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In a digital world, this Ohio artist keeps his posters old-school

A man in an artist's smock stands in front of a white wall full of colorful posters advertising musicians.
Kendall Crawford
/
Ohio Newsroom
Bobby Rosenstock prints each poster made a Just A Jar Design with a printing press.

The walls of a small shop in the downtown strip of Marietta look more like a concert venue. The plastered posters boast bright sketches with the names of world-renowned musicians: Willie Nelson. John Prine. Soundgarden. Indigo Girls. And a lot of Billy Strings.

The illustrations are varied, but you can catch a glimpse of wood grain in each one. Look closely, and you can spot a few stray scratches in the designs. That’s because they aren’t designed on a computer. Instead, their creator uses a device from before he was born.

“There's a story behind every printing press,” said artist Bobby Rosenstock.

Each poster at his shop, Just A Jar Designs, starts with a block of wood that Rosenstock carefully carves, smothers in ink and then inserts into an old Vandercook flatbed printing press.

A large printing press sits in Just A Jar Design shop in Marietta.
Kendall Crawford
/
Ohio Newsroom
Rosenstock uses an antiquated printing press for each of his artful posters.

“The type of work I'm doing here is what a print shop in the late 1800s or early 1900s would look like,” Rosenstock said. “It's an age-old tradition that dates back to Johann Gutenberg in the 1400s.”

Embracing imperfection

Today, Rosenstock wears an ink-stained apron as he feeds paper into a circa-1960s printing press. He’s printing posters for Marietta College’s matriculation ceremony, a souvenir for each college freshman.

He’s already carved the outline of the campus into a wood block, first drawing it onto graphite paper and then tracing its mirror image on the wood. Next, he picked out a typeface from one of the seven font-filled cabinets in his studio.

These choices show up in the final product: each piece of art he makes bears the history of the machine it's made with.

“Some of the letters have nicks in them. And every time I print that 'N' there's a little bit of a distress line in it,” Rosenstock said. “And that's because some printer 80 years ago dropped that wooden 'N' and on the floor, and it's scratched. And now it prints like that every time.”

A man stands facing cabinets full of typeface.
Kendall Crawford
/
Ohio Newsroom
Rosenstock collects vintage typeface to use for his posters.

He fixes the design onto the flatbed of his press – making sure to align it perfectly in the path of spinning, ink-smeared rollers. Then, he slides a piece of poster paper into the printer’s carriage and manually cranks the carriage across the bed. A beautiful blue appears on the page.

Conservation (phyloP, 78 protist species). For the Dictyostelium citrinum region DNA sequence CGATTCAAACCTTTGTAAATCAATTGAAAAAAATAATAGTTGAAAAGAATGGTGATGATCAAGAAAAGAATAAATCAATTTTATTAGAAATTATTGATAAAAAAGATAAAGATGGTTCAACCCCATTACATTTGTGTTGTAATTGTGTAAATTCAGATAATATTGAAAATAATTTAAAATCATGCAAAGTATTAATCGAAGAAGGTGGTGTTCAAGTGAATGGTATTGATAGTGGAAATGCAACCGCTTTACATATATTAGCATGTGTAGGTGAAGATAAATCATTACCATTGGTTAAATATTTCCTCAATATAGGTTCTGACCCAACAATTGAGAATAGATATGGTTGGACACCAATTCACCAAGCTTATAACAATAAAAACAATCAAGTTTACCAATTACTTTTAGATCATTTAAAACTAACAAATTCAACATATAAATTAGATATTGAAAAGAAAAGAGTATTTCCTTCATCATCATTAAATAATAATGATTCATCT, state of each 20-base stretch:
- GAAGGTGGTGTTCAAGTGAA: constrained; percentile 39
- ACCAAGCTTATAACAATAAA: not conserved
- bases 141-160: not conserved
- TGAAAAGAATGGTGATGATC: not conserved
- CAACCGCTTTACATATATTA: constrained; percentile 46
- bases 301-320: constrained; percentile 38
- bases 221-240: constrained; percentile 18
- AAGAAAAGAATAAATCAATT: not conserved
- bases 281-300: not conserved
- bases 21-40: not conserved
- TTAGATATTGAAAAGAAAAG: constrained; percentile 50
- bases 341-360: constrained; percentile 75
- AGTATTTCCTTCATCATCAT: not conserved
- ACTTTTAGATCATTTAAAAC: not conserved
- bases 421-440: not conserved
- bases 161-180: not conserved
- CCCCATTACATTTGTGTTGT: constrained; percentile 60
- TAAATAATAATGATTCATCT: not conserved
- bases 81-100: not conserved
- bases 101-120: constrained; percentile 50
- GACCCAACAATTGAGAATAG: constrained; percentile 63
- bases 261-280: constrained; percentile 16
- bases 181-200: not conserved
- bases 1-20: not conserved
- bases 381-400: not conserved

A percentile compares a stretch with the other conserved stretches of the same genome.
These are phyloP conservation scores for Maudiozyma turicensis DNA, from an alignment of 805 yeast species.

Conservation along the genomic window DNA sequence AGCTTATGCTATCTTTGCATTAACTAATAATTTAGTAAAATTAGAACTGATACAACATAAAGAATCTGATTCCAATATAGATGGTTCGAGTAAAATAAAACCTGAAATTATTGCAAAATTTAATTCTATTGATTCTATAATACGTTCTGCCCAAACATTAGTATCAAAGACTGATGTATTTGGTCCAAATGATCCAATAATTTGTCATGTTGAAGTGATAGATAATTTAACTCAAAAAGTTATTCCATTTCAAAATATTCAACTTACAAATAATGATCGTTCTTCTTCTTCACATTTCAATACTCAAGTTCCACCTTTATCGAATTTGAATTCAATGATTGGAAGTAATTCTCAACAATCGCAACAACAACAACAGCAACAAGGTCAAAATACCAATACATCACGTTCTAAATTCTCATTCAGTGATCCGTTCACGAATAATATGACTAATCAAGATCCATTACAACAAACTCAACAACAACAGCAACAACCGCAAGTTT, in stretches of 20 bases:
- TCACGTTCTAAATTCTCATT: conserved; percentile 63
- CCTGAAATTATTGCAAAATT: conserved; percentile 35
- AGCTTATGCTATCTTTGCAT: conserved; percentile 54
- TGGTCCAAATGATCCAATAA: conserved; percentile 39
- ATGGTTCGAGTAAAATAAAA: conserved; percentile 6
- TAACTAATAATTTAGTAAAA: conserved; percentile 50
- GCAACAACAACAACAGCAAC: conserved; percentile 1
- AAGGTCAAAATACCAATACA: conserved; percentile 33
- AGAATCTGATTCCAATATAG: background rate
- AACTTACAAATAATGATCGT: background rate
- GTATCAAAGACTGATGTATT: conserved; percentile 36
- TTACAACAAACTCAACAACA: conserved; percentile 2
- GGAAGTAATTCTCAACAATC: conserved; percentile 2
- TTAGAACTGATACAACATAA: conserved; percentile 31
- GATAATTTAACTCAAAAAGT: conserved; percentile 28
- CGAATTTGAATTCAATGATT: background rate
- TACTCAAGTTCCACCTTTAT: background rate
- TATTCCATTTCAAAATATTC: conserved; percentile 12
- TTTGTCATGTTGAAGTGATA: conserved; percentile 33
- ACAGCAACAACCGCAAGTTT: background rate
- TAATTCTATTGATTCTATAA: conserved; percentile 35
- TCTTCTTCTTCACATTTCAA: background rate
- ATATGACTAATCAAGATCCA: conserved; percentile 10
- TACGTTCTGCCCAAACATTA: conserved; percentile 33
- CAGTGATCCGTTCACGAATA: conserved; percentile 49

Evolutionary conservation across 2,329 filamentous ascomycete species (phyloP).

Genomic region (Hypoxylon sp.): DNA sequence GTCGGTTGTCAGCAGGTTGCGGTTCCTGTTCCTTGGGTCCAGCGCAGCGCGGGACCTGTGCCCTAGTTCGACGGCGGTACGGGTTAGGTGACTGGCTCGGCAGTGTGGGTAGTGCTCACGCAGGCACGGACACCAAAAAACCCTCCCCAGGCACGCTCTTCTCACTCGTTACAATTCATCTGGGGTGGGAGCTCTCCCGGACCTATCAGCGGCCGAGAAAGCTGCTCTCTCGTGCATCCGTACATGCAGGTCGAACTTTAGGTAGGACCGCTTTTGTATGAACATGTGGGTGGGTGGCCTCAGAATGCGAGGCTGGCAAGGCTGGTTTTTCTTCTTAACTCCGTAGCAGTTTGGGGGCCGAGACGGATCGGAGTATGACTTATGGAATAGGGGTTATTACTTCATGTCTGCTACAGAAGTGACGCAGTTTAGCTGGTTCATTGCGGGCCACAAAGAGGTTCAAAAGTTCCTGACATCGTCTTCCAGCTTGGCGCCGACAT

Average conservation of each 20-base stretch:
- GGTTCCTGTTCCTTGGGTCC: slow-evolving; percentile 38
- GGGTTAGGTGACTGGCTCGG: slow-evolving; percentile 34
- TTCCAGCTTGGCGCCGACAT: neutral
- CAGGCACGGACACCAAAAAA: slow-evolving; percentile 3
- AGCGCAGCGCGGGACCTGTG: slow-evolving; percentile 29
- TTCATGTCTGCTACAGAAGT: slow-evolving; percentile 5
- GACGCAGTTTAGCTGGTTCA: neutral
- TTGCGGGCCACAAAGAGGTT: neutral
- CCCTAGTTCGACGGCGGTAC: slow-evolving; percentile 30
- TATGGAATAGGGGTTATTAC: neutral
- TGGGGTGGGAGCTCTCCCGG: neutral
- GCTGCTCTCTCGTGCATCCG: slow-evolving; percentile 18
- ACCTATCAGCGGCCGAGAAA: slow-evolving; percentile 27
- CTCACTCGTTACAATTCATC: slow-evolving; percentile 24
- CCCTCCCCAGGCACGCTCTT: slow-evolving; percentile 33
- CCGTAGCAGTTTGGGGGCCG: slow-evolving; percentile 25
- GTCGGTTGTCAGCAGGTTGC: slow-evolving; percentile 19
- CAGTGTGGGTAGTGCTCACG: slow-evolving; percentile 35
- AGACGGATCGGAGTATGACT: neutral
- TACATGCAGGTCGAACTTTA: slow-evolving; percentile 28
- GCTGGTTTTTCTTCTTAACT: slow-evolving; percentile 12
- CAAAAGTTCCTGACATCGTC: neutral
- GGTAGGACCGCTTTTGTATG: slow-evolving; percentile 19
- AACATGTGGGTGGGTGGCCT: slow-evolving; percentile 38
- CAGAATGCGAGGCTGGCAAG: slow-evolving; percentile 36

He’ll let it dry and then put the poster through the process six more times, carving a new block and adding a new layer of color with each press.

You crank, repeat, crank, repeat,” Rosenstock said.

A man in an artist's smock cranks a lever and feeds paper into an 20th century printing press.
Kendall Crawford
/
Ohio Newsroom
Rosenstock has been making woodcut prints for nearly two decades.

Many letterpress printers avoid color because of the way it prolongs every print, but Rosenstock embraces the lengthy process. He usually incorporates up to seven or eight pigments in each of his designs.

There's a lot of planning that goes into it before it could even get to the press. But I've been doing it for a while now that it kind of becomes second nature,” Rosenstock said.

Acclaimed clientele

It’ll take 40 hours for his artistic vision to be stamped onto 400 posters.

That’s a typical order size for an artist as popular as John Prine or Billy Strings, one of his recurring clients. Many of the posters printed in this small storefront will make their way to concert halls, dive bars and fans’ homes across the nation.

Getting to make posters for artists who you admire, your heroes, it's definitely a pretty big thrill,” he said.

Despite the added time and expense, Rosenstock said folk artists seek his work out. His letterpress’s handmade style lends itself well to traditional Appalachian acoustics, he said. It’s another art form that was passed down through generations.

“It's not something you can recreate, digitally or in any other medium. You have to go the long, hard way to get all those authentic details,” Rosenstock said.

Community focus

The process is slow-moving and, Rosenstock admits, a bit impractical. But the way he sees it, he’s working with history. He said printing presses used to be the vital center of small towns like Marietta.

“They say power to the press. Whoever has the print shop can share information and spread knowledge and all sorts of things throughout the community,” he said. “ So the local print shop, in small towns, historically, had an important role within the community.”

That’s why, despite the rock star pedigree of his posters, he still works for Marietta College and all number of other local organizations: breweries, food pantries, roller derby teams, local farms, girl scout troops.

A man pets dog in front of an antique printing press.
Kendall Crawford
/
Ohio Newsroom
Rosenstock's dog Lucy often accompanies him at his studio.

He said print shops like his probably won’t ever be able to reclaim their central role in spreading knowledge, but they can create posters that brighten their communities and the businesses within them.

[Local] jobs aren't as sustainable economically as some of the bigger types of client work. But [they] are extremely fulfilling.”

So, that’s what he’ll continue to do, preserving a slower way of life in Marietta with every press.

Kendall Crawford is a reporter for The Ohio Newsroom. She most recently worked as a reporter at Iowa Public Radio.